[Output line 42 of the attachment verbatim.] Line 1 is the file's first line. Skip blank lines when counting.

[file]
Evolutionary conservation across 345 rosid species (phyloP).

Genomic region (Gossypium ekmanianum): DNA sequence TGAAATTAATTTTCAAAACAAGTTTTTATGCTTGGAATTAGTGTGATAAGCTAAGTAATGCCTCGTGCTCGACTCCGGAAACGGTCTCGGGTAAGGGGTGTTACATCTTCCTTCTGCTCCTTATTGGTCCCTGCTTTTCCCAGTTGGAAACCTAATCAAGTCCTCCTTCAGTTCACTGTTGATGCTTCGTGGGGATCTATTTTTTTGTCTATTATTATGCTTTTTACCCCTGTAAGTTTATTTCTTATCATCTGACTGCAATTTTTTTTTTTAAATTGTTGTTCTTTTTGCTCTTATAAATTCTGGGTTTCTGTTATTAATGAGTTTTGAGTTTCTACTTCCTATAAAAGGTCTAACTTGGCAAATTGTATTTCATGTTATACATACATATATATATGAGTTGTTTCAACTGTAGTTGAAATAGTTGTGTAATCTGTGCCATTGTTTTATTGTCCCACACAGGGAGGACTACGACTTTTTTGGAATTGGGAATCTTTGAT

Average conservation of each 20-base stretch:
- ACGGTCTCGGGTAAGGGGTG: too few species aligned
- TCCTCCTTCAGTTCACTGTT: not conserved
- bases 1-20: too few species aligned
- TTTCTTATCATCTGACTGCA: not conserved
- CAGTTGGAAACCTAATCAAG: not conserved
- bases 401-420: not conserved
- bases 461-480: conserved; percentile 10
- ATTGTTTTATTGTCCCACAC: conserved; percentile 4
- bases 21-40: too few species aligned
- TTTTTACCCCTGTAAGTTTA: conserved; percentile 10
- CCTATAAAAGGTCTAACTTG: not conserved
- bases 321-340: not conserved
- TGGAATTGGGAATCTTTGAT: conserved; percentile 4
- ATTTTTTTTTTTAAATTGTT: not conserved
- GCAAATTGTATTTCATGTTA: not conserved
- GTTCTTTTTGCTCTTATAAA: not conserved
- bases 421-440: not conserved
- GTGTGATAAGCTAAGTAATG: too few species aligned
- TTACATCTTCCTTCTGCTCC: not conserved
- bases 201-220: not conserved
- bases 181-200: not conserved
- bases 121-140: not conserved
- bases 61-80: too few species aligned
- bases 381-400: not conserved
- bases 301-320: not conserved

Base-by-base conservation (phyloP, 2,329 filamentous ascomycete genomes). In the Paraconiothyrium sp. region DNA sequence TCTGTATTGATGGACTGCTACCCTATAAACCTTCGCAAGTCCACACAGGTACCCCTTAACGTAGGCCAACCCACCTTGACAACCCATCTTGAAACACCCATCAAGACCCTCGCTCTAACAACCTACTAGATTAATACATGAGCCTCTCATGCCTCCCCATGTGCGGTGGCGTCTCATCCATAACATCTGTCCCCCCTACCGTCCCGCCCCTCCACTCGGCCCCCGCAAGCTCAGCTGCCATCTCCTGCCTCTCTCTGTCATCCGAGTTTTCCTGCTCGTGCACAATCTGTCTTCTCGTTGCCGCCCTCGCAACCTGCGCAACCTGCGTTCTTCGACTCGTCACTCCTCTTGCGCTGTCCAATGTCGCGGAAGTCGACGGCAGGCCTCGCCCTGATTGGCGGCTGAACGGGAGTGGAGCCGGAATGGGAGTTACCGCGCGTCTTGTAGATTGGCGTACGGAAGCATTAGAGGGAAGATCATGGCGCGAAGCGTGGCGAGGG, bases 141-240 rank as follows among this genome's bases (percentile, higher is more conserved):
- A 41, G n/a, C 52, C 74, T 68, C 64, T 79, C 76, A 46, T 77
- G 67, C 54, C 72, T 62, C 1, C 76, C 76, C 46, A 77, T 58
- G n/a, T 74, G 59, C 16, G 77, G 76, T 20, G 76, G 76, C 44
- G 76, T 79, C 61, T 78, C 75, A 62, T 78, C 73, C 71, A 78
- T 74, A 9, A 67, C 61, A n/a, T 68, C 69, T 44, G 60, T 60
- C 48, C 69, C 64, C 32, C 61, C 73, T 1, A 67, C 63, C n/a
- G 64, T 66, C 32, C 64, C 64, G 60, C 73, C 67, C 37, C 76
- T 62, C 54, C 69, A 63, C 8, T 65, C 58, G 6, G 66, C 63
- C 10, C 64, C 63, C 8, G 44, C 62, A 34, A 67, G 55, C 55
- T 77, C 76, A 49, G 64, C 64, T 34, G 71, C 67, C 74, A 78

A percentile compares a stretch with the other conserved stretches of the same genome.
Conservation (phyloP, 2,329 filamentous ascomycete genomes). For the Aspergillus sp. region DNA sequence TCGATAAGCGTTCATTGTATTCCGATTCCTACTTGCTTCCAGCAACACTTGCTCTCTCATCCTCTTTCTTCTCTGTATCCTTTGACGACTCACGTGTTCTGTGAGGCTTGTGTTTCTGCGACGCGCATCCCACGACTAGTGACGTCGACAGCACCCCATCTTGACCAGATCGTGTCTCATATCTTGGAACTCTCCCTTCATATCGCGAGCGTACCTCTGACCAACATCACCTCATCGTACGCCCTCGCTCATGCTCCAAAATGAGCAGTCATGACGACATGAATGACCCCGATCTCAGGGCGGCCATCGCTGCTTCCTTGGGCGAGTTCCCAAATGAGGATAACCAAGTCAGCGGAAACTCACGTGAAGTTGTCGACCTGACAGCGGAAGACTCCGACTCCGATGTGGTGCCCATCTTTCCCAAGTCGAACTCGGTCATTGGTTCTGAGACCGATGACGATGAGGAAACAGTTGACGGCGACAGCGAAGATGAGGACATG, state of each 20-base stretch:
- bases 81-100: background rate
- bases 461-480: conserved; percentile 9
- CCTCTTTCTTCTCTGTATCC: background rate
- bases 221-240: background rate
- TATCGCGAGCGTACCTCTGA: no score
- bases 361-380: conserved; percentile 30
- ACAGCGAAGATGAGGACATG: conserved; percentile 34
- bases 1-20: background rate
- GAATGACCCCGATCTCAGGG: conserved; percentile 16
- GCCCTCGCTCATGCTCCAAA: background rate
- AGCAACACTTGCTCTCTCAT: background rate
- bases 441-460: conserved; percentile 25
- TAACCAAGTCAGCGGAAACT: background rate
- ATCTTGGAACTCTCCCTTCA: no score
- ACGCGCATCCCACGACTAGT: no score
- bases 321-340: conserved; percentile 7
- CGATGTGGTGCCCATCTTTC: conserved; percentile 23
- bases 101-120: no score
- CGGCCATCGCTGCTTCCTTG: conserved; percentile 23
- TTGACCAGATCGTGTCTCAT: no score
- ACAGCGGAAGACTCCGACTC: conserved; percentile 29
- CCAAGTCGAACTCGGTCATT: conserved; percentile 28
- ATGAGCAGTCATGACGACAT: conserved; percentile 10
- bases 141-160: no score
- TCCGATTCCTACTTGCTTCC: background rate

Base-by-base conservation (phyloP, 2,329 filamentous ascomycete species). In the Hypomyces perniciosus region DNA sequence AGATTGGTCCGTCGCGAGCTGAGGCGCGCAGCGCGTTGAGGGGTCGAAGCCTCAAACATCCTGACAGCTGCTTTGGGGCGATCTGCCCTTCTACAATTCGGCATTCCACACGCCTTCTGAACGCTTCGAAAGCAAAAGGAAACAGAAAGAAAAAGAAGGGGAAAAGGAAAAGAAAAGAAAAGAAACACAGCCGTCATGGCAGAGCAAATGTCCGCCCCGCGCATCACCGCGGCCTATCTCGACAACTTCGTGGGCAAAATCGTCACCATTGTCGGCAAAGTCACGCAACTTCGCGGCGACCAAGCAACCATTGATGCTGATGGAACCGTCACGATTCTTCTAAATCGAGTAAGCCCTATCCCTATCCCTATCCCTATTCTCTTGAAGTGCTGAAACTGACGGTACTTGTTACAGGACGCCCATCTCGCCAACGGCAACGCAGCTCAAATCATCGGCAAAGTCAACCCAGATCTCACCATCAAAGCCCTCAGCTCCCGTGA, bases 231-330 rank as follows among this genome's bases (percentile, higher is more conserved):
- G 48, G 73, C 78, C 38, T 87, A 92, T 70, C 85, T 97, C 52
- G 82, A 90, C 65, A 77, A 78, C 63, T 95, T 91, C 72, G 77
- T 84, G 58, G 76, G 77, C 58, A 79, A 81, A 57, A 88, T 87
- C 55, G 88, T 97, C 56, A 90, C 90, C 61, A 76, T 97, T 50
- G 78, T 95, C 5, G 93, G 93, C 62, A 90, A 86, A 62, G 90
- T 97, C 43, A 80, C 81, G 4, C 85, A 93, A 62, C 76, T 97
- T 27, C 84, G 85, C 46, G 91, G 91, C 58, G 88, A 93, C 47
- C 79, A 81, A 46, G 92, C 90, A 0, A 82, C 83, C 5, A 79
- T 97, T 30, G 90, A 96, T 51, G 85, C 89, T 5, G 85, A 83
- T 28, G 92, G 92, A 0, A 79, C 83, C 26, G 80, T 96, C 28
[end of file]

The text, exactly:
- bases 81-100: background rate